‘Homecoming’ (1969)

Sonia Sanchez, along with many other people on this list, was significantly influential in the movements discussed. She’s a Birmingham native but at nine years old, her father moved her, her sister and his third wife to Harlem where she spent the majority of her life. She attended college and after receiving her bachelor’s degree, she went to visit her hometown. In her poem, she discusses what she saw there and explains how newspapers don’t always completely capture the reality of a situation.

Sonia Sanchez, Octavia E. Butler Tribute NYC 2006-06-05 | © Houari B./Flickr
Sonia Sanchez | © Houari B./Flickr

‘Fan Notes’ (1964)

Barbara Guest rose to fame in the late 1950s as she became a part of the famous group of poets and artists in the New York School. The artists included in the group were poets Frank O’Hara, John Ashbury and others. Their approach toward poetry was influenced by avant-garde art, surrealism and abstract expressionism. ‘Fan Poems’ contains a lot of interesting metaphors. For example, ‘Windows, Melissa, they contain what is best, the glass your arm has arranged into crystal by spinning eye.’

‘Failures in Infinitives’ (1968)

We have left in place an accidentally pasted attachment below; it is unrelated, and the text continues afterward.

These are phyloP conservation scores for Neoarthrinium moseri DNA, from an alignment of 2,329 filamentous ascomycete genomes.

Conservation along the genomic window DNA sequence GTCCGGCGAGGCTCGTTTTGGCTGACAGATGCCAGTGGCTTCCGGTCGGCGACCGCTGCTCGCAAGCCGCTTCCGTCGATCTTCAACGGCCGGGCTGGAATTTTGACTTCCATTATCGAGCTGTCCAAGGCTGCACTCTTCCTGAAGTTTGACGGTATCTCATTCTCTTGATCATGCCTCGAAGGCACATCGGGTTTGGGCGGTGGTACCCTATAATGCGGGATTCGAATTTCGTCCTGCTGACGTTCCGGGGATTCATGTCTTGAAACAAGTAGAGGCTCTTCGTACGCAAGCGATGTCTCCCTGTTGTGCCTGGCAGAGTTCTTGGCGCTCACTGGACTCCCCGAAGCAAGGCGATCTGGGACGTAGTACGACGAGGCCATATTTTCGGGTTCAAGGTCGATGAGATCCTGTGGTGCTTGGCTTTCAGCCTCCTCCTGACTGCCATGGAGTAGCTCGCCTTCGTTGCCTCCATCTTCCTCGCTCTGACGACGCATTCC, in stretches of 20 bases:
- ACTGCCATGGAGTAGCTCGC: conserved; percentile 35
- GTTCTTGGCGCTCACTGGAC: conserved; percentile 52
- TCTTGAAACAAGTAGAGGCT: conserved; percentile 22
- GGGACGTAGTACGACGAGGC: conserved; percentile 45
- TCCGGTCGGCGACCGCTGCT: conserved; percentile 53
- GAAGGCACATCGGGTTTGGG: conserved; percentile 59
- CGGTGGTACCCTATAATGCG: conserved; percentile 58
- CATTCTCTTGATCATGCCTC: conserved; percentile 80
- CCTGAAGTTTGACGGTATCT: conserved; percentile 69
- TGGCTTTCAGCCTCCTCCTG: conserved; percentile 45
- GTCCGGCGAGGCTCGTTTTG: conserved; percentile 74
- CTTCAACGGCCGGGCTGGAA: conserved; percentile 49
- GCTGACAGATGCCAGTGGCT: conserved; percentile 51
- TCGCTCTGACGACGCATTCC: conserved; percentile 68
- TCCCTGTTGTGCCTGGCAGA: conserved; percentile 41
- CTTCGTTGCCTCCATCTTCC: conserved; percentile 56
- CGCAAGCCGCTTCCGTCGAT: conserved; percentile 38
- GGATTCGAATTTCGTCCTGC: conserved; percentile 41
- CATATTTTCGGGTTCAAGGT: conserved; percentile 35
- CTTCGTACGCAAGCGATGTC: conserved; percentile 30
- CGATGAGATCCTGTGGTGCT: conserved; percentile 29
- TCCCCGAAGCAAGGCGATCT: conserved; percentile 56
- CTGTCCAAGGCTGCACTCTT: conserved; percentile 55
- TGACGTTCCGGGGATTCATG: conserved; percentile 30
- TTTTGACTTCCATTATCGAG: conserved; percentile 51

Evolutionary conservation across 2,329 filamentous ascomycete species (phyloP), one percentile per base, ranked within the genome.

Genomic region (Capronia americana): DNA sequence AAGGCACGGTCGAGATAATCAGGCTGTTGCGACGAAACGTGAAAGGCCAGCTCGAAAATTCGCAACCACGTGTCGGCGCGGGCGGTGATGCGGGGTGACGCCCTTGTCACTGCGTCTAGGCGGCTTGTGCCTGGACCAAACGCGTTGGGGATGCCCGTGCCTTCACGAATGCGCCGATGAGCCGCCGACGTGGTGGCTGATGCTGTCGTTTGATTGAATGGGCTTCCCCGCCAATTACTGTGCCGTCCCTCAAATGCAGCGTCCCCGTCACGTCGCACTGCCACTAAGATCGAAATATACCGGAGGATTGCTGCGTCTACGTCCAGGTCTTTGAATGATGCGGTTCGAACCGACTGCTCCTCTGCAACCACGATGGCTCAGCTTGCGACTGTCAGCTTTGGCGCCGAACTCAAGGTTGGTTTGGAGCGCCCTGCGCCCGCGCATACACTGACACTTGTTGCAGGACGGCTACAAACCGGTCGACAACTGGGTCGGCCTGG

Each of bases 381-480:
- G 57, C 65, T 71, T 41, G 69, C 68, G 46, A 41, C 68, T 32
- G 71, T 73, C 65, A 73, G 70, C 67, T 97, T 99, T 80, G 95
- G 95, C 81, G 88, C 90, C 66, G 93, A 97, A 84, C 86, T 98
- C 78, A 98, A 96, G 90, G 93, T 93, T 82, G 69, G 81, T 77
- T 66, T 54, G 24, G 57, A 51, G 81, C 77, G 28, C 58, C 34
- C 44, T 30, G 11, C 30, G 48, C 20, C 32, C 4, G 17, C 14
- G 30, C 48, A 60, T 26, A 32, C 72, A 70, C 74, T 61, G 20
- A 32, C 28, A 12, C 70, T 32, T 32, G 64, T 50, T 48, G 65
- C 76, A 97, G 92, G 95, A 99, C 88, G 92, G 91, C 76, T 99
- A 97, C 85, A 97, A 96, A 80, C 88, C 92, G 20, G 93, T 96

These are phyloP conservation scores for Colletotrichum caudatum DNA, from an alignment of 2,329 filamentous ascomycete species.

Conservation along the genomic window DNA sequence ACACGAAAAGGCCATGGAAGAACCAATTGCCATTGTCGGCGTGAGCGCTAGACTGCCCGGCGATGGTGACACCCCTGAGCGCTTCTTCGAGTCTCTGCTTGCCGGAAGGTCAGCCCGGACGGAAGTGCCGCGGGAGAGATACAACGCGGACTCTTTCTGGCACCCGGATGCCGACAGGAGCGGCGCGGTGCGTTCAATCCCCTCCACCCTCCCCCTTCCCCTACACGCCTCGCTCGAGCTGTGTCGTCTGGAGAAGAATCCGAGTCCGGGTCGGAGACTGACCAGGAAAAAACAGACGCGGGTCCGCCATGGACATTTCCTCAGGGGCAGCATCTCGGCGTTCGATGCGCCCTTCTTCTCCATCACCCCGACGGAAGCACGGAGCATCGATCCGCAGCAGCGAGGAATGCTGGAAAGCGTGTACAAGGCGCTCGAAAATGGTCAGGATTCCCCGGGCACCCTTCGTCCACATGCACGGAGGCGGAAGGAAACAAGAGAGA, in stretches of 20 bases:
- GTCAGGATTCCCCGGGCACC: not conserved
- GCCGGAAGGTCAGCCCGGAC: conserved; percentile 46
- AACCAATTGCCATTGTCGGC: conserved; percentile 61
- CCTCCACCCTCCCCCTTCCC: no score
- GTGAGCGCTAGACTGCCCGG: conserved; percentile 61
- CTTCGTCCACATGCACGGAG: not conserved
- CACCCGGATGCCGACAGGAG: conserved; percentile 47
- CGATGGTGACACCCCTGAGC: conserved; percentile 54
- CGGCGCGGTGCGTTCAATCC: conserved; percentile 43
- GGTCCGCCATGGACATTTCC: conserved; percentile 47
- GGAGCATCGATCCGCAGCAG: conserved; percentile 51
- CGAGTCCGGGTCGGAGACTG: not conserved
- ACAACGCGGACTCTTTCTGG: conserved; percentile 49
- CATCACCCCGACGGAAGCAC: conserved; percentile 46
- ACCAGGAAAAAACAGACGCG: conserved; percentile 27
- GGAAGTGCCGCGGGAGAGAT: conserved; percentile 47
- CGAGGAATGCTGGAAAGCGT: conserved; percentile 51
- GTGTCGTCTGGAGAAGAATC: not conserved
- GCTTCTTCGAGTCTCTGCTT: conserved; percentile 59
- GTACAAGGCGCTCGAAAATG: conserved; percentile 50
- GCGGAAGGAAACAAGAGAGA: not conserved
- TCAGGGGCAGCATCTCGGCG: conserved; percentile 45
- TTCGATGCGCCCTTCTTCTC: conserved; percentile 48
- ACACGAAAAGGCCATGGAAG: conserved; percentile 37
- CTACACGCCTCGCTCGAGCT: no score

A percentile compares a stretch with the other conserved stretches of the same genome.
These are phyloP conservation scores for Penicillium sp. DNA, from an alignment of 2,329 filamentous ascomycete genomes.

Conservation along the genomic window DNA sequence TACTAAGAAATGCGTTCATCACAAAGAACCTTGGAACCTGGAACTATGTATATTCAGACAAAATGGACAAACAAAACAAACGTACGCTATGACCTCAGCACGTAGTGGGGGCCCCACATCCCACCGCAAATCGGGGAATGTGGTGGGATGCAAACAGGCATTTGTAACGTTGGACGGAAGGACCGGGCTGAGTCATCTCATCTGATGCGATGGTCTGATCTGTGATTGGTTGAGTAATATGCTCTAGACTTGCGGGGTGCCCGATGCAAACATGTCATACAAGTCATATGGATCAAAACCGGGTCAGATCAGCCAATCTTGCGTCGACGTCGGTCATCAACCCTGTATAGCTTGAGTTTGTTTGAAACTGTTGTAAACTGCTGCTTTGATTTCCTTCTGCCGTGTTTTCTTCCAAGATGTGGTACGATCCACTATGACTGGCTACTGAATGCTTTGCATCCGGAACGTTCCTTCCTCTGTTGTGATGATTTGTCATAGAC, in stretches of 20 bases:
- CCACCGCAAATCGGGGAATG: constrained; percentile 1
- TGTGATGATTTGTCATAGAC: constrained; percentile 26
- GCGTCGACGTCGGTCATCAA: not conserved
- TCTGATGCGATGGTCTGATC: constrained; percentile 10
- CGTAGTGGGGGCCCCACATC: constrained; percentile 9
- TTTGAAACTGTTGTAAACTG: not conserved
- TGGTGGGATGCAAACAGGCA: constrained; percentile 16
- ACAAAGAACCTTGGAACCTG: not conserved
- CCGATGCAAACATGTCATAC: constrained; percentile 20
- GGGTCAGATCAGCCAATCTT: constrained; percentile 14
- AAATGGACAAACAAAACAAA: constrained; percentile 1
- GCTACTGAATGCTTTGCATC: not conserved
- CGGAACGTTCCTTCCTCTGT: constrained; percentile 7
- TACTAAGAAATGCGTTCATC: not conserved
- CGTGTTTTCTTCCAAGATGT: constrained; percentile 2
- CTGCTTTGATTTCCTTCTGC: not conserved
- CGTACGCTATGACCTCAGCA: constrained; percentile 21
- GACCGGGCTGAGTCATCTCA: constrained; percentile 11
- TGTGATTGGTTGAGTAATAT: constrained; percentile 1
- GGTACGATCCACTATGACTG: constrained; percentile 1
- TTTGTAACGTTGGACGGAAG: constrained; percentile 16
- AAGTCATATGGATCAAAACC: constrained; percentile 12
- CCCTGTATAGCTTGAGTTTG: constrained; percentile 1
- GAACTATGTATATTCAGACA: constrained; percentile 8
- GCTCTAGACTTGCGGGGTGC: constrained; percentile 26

Another member of the New York School was Bernadette Mayer. The Brooklynite is well known for her use of blunt language and ways of challenging poetic forms. In ‘Failures in Infinitives,’ Mayer ponders why she fails at doing everyday activities like finding things and earning enough money, and she shows how every failure causes another failure. Then she ponders why she forgot about her family’s failures. She continues to explain that there’s a cause and effect to everything.

‘Song’ (1960)

Along with being a poet, Frank O’Hara was a curator at the Museum of Modern Art (MoMA), which made his presence prominent in the art industry. His work resembles a conversation between two people to some with his comedic language and free flow structure. In this poem, he expresses painstaking love-filled thoughts as well as a mild annoyance that his taxi still hasn’t moved an inch while in traffic.

Le Jour ni l'Heure 0148 : autoportrait avec Frank O'Hara, Plieux, bibliothèque, mercredi 16 mars 2011, 24:55:37 | © Renaud Camus/Flickr
Frank O’Hara | © Renaud Camus/Flickr

‘Nikki-Rosa’ (1968)

Nikki Giovanni played a significant part in the Black Arts Movement. Her early work could be described as unapologetically politically and socially aware. The poem ‘Nikki-Rosa’ discusses memories of childhood and the hardships faced as a kid in a poor neighborhood. She concludes the poem with the saying ‘black love is black wealth’ and even while not understanding that, she remained content.

‘The Executive’s Death’ (1967)

Robert Bly was among others on this list who were a part of the New York School group. This poem is about the hustle and bustle of New York industry. It breathes the fast paced environment of Manhattan, incorporating terms such as ‘grasshoppers’ and ‘crane handler.’ As we proceed through the poem, the crane handler, taxi driver and executive die. However, business continues to run.